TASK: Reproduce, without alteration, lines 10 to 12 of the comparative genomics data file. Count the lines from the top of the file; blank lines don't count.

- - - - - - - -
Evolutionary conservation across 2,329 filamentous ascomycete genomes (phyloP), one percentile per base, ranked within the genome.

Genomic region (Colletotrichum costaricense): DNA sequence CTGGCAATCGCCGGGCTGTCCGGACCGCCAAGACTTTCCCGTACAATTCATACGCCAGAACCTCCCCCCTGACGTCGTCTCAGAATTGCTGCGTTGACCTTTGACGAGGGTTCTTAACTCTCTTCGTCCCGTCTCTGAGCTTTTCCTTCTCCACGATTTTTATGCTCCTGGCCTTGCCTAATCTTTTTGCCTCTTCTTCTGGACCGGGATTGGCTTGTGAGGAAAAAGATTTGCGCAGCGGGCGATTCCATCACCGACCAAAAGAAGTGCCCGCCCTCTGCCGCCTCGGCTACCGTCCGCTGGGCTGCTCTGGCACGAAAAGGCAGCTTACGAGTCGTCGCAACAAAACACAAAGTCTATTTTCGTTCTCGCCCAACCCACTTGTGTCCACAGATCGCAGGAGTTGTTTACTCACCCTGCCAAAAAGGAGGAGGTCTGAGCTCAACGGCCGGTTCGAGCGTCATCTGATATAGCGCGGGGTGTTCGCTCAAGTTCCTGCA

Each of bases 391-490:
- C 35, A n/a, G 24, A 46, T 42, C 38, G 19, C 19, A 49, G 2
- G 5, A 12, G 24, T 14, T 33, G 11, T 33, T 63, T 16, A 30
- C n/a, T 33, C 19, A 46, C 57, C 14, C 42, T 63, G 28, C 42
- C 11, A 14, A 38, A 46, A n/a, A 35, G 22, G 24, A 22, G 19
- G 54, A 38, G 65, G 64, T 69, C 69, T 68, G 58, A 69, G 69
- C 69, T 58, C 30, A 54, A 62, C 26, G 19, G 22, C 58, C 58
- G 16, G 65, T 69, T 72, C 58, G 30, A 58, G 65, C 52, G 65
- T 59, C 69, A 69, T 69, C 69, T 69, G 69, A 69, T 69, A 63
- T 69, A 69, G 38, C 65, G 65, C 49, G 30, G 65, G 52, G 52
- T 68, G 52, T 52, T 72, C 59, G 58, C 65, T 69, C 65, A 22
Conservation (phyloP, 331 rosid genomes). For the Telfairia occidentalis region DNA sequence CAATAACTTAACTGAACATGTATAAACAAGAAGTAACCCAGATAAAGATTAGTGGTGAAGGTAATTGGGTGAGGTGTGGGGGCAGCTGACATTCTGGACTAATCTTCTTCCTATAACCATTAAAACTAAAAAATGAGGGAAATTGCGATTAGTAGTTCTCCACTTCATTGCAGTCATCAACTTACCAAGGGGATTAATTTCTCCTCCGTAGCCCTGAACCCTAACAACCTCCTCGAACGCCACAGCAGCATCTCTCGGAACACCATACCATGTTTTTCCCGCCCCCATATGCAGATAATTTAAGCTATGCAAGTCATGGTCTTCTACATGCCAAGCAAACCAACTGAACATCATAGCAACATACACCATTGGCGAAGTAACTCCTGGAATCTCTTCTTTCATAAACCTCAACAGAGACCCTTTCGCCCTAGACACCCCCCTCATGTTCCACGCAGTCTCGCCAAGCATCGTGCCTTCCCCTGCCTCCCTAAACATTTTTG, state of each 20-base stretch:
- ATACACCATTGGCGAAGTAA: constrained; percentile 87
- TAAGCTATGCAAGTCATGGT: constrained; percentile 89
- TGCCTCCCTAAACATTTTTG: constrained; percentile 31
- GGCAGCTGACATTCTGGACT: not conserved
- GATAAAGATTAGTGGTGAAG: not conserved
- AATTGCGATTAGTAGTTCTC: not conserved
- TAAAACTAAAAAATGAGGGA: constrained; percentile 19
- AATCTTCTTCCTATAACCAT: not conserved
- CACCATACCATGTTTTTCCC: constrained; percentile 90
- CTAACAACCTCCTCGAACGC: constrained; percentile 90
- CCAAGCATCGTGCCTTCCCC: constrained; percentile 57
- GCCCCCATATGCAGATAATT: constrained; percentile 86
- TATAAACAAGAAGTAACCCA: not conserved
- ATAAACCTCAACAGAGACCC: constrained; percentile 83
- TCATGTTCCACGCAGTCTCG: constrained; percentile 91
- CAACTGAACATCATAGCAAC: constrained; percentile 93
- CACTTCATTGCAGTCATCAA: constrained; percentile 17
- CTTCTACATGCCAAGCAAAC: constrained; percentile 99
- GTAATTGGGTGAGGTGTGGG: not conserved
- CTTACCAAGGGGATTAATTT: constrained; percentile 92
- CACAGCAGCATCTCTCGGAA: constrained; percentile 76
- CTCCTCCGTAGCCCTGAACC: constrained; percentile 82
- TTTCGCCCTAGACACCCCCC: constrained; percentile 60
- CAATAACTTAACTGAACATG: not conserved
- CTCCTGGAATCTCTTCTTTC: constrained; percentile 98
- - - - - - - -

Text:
- G 16, G 65, T 69, T 72, C 58, G 30, A 58, G 65, C 52, G 65
- T 59, C 69, A 69, T 69, C 69, T 69, G 69, A 69, T 69, A 63
- T 69, A 69, G 38, C 65, G 65, C 49, G 30, G 65, G 52, G 52